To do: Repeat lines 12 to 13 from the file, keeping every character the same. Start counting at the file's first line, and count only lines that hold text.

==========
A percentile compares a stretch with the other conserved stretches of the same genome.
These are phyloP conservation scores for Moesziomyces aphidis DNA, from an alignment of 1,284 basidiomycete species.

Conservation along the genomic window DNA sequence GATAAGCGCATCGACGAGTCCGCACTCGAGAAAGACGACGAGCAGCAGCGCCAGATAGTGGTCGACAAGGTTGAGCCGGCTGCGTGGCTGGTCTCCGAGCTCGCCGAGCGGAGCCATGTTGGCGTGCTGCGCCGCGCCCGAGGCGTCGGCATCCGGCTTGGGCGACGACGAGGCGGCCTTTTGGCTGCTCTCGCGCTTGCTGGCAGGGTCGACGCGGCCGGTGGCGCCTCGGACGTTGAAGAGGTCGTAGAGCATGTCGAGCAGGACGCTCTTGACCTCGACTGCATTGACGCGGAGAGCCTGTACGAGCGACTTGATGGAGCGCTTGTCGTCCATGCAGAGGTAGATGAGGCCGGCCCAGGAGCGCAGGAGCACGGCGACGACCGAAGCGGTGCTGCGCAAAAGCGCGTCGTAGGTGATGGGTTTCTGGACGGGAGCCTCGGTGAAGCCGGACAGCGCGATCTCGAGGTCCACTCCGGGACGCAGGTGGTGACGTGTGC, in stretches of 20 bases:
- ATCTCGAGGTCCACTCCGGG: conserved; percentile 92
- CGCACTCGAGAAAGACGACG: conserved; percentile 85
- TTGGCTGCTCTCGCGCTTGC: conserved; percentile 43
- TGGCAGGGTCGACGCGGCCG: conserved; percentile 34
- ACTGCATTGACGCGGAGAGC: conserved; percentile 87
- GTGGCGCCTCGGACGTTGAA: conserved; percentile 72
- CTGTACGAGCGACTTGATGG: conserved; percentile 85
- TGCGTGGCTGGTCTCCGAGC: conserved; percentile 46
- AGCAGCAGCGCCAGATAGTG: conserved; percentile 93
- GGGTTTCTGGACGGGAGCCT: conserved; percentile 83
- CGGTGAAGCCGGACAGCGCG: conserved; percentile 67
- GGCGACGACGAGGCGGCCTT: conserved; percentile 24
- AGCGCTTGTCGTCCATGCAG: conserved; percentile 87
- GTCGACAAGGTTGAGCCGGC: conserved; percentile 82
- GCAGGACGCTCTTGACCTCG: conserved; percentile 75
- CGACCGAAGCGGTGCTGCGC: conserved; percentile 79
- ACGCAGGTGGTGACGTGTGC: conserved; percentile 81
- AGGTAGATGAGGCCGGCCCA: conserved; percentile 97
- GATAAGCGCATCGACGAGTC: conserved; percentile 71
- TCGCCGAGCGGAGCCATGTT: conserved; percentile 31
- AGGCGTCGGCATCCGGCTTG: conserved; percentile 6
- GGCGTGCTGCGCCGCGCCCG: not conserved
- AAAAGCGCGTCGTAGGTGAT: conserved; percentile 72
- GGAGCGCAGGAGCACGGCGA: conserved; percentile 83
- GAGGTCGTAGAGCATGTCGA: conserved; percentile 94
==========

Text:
- AGCAGCAGCGCCAGATAGTG: conserved; percentile 93
- GGGTTTCTGGACGGGAGCCT: conserved; percentile 83